In order to recruit participants or respondents for a market research study, researchers often turn to online panels.
What is an online research panel? Online research panels include a group of pre-recruited participants who have signed up to take part in future market research studies such as online surveys, focus groups, and in-depth interviews.
Typically, there are a few factors of a study market researchers are aware of before they reach out to an online research panel. This includes factors such as:
- The type of study
- Goal number of completes
- How long the survey takes to complete in minutes
- Number of survey questions
- Target audience
- Target geography
- Incidence rate
After this information and criteria is sent, the online research panel will provide a cost estimate. Select market research companies such as Drive Research also have access to an in-house panel in which they've qualified and recruited participants from past studies.
The process seems pretty simple, right? Sometimes it is easy and other times it is more difficult. It all depends on the type of methodology or study and how difficult it is to reach the desired audience.
Before choosing to use an online research panel learn more about the advantages and disadvantages below!
Online research panels are growing in popularity every year. Before choosing this type of recruitment for market research, learn the advantages and disadvantages associated with using a list of participants from online panels.
Advantages of Online Research Panels
Ready to learn why market research panels are a huge part of the market research industry? Online panels offer several advantages to market research buyers and suppliers. Here are some advantages of online research panels.
1. Project feasibility: Targeting capabilities offered by online research panels drive down the overall cost of a market research project. Oftentimes, market research seeks feedback from specific types of people. A client may want feedback from specific types of job functions/titles, industries, demographics, and habits.
For example, a client may want feedback from people who live within a 50-mile radius of Minneapolis and drink at least 2 cups of coffee everyday. Seems specific right?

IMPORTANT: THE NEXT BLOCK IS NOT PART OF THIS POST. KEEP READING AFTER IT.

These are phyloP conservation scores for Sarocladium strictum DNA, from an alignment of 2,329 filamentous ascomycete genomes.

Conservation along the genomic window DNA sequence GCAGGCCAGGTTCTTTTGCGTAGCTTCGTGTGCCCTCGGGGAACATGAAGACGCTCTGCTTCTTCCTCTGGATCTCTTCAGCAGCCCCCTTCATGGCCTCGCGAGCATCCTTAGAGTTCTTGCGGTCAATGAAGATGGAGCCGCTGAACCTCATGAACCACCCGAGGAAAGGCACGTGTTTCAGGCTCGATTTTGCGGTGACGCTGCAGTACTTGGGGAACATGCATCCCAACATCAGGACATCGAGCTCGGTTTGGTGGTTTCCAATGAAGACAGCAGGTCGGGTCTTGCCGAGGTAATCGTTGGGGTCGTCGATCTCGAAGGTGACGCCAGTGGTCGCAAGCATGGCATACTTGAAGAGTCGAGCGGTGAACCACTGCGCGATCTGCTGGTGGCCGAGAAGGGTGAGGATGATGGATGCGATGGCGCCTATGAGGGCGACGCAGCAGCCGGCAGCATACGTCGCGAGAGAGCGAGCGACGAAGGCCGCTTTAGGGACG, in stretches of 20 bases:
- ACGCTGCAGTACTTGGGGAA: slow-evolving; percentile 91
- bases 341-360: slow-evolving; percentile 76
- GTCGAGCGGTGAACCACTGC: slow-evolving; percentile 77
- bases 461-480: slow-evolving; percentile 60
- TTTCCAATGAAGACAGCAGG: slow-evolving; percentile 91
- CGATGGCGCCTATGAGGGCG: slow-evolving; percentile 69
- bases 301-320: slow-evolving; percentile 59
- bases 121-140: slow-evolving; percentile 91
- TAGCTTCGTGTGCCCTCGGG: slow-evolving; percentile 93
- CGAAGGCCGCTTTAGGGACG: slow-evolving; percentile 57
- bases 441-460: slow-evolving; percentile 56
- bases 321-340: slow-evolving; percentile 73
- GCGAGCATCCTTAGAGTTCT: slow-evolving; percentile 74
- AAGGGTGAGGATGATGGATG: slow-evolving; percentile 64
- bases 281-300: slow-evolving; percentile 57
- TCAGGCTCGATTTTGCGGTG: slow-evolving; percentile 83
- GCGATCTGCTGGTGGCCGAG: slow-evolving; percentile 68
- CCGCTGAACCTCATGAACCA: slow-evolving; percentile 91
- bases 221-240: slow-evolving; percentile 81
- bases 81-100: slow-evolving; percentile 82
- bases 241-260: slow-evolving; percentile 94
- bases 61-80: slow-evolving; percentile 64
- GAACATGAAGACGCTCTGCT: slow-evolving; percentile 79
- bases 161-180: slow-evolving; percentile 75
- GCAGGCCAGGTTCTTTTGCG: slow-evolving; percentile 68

Some online research panels gather information like this about their members. This allows them to target survey invites more effectively. Targeting invites limits the payouts they process to survey respondents to encourage engagement. Remember! Happy survey respondents = happy data analysts.
2. Ease of sampling: The ability for market research panels to target invites can also make gathering responses easier. Online research panels have resources to manage quota requirements and process incentives. Processing incentives can be tricky, but online research panels make it easy because they handle the entire process. Some online panels also give respondents points to use towards gift cards, cash per survey, etc.
3. Cost: Online research panels have resources and partners which help decrease cost. Other ways of getting completes (e.g., online ads, purchasing email lists, etc.) can be costly if does not produce the expected return. Online research panels give analysts a full cost breakdown so they understand the cost for each survey complete.
4. Automated data collection: Project managers for online research panels can control data collection. This can include managing quotas, conducting the fieldwork in batches, and pausing fieldwork after a quota is met. This saves time for research analysts.
5. Convenient for respondents: Another huge benefit of online research panels is respondents know how it works (i.e., how to log in, how to access surveys, how rewards are processed, etc.). This diminishes the ambiguity of how to reach survey respondents since online research panels manage that process.
Disadvantages of Online Research Panels
There are some sources of caution when using a market research panel. Learn more about the disadvantages of online research panels.
1. Population must have internet access: First, using an online research panel to gather completes to an online survey means participants have internet access and it's likely easily accessible. This is somewhat common in the U.S., however, it's still limiting survey completes to people who have easy access to internet rather than everyone. Depending on the target audience for the survey this may make sense.
2. Bias: Bias is bad word, especially in market research. Research analysts try to avoid bias at all costs. When using an online panel, its important to add effective screener questions to help diminish bias or low-quality responses. Here are 5 types of bias in market research.
3. Participating in multiple panels: Be sure to look for duplicate respondents whether you plan to use one or several online research panels. Oftentimes, online research panels have partners they work with. While most try to avoid duplicates, it's important to review the data to remove duplicate respondents.
4. Assessing data quality: In addition to assessing bias and removing duplicate respondents, there are several data-quality checks to assess before closing fieldwork. This includes reviewing routing worked properly, reviewing all open-ended questions, checking for speeders, checking for straight lining, and more. Here's a data quality checklist for market researchers.
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